Training Tip #34
From: Total Retriever Marking with Mike Lardy
Walking singles are single marks thrown by one thrower who moves after each retrieve. The thrower should move far enough to avoid situations where the dog goes back to a previous fall (hunting an old fall) or gets confused by scent from a previous retrieve. Generally the fall areas for walking singles with a young dog should be 20-30 yards apart. One way to do it is to have the thrower move to, or a few yards beyond, where the last fall area to throw the next one.
We introduce young dogs to various new situations with walking singles. They can be stretched out to greater distances, run through various cover types (picked corn fields, grain stubble fields, alfalfa, cover strips) and varying terrain (rolling hills, ravines, gentle ditches, roads).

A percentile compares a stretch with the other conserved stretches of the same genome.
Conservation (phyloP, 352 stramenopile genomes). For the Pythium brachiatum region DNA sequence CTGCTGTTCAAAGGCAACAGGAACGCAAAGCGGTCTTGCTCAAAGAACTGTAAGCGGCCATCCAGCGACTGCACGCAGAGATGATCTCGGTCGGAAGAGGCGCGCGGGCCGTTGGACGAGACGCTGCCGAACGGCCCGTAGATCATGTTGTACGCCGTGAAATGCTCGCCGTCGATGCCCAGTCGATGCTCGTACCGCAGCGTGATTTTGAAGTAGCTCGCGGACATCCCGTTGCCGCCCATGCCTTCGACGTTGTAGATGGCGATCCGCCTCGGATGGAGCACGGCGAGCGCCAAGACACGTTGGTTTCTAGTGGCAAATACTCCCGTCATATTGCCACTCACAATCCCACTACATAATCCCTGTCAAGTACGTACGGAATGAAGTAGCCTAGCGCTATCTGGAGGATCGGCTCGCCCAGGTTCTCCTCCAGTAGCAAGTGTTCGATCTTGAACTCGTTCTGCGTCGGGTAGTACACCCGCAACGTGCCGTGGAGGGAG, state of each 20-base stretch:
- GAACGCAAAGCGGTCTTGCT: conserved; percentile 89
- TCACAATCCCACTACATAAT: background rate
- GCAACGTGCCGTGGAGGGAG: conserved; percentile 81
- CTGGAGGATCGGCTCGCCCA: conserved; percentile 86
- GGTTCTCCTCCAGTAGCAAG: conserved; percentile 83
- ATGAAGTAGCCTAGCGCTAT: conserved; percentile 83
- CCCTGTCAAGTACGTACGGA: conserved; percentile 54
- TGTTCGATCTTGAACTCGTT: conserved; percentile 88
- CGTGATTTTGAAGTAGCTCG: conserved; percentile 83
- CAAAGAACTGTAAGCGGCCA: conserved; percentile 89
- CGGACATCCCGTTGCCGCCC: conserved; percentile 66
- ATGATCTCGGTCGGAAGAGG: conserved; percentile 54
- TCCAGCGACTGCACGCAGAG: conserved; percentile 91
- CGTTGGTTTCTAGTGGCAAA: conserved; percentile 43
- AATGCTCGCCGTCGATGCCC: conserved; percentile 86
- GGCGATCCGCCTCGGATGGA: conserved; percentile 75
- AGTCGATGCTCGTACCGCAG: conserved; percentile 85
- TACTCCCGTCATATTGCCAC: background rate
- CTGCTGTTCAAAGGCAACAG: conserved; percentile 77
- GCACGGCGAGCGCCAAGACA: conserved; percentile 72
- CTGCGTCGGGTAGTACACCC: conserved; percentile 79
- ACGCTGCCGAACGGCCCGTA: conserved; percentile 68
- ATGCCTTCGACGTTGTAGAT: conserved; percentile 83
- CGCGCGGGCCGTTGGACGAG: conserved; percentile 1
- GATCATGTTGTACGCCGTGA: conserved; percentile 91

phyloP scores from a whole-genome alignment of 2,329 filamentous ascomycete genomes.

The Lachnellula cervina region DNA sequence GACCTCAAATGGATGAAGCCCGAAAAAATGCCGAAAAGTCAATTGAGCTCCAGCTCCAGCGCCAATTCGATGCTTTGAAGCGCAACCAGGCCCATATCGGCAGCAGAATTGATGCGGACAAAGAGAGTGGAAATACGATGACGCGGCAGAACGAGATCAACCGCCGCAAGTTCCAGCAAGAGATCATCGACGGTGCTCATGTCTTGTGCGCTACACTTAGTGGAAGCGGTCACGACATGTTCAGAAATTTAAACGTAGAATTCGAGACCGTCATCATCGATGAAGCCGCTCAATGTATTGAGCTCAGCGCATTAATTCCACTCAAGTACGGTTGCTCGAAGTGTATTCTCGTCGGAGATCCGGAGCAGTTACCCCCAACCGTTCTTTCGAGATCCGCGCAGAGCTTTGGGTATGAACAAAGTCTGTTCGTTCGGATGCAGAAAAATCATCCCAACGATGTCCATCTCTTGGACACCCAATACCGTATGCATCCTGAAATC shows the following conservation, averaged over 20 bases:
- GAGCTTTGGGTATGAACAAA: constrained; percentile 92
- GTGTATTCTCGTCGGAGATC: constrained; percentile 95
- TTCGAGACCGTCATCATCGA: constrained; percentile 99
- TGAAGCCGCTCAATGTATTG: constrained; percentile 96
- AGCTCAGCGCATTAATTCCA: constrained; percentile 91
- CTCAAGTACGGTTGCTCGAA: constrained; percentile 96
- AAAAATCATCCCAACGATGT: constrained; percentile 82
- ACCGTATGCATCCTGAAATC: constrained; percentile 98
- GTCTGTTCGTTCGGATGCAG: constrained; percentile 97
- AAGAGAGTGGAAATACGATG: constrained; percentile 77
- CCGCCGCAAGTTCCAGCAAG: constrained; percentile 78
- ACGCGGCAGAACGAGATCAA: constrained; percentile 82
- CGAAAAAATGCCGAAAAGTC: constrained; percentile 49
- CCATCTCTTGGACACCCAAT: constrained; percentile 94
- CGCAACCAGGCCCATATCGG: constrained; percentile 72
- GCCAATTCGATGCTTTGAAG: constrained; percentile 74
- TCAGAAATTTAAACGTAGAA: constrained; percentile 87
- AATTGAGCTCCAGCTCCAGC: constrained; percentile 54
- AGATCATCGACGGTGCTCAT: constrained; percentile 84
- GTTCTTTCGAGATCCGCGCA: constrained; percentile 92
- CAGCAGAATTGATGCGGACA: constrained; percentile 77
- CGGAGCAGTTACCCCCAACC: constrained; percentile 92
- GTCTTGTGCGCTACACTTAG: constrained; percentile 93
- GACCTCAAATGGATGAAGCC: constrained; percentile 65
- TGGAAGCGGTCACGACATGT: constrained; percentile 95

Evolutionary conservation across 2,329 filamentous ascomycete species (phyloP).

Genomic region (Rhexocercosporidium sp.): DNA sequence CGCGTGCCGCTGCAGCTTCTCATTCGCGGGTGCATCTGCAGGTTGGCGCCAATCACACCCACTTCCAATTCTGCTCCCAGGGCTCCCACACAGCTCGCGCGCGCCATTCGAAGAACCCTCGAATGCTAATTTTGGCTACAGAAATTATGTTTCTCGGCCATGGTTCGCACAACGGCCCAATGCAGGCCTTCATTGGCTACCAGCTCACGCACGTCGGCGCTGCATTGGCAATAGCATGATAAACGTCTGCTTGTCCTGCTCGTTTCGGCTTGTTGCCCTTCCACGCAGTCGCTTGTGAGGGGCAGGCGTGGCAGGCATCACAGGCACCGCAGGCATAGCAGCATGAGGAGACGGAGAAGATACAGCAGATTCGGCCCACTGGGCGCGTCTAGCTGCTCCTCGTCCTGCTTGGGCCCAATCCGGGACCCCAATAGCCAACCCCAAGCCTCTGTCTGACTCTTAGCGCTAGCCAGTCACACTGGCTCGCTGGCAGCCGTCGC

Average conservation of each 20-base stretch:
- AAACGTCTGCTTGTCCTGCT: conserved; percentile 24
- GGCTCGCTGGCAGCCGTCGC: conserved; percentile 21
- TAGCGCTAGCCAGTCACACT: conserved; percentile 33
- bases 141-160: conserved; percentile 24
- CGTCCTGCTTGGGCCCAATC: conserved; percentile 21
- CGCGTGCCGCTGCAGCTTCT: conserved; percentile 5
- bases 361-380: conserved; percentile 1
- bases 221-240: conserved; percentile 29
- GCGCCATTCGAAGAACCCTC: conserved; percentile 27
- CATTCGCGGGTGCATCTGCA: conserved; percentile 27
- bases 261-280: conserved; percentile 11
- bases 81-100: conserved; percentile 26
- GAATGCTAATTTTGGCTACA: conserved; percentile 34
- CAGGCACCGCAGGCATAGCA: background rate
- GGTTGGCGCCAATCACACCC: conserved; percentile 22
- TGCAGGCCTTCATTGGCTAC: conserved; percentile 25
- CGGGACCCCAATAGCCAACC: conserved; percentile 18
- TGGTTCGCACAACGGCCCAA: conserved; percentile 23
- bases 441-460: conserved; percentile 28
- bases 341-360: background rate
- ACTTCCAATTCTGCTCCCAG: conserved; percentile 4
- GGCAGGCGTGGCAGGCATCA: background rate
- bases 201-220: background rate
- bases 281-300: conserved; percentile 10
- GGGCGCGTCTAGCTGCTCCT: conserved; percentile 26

Walking singles are a useful marking tool that you can use throughout a dog's training career. Walking singles are great for sharpening marking, building attitude, and physical conditioning.
We begin our training each winter with several days of long walking singles. This is a good conditioning for the dog.
Keep in mind:
Do not throw the marks angle-back. Flat throws encourage a dog to run at the mark, rather than the gun.
Do not start yelling if our dog gets lost on a hunt- just have the gun help.
Do not routinely repeat any mark your dog has trouble with. This only fosters the idea that a bird can be found where he found one before. (see Training Tip #7)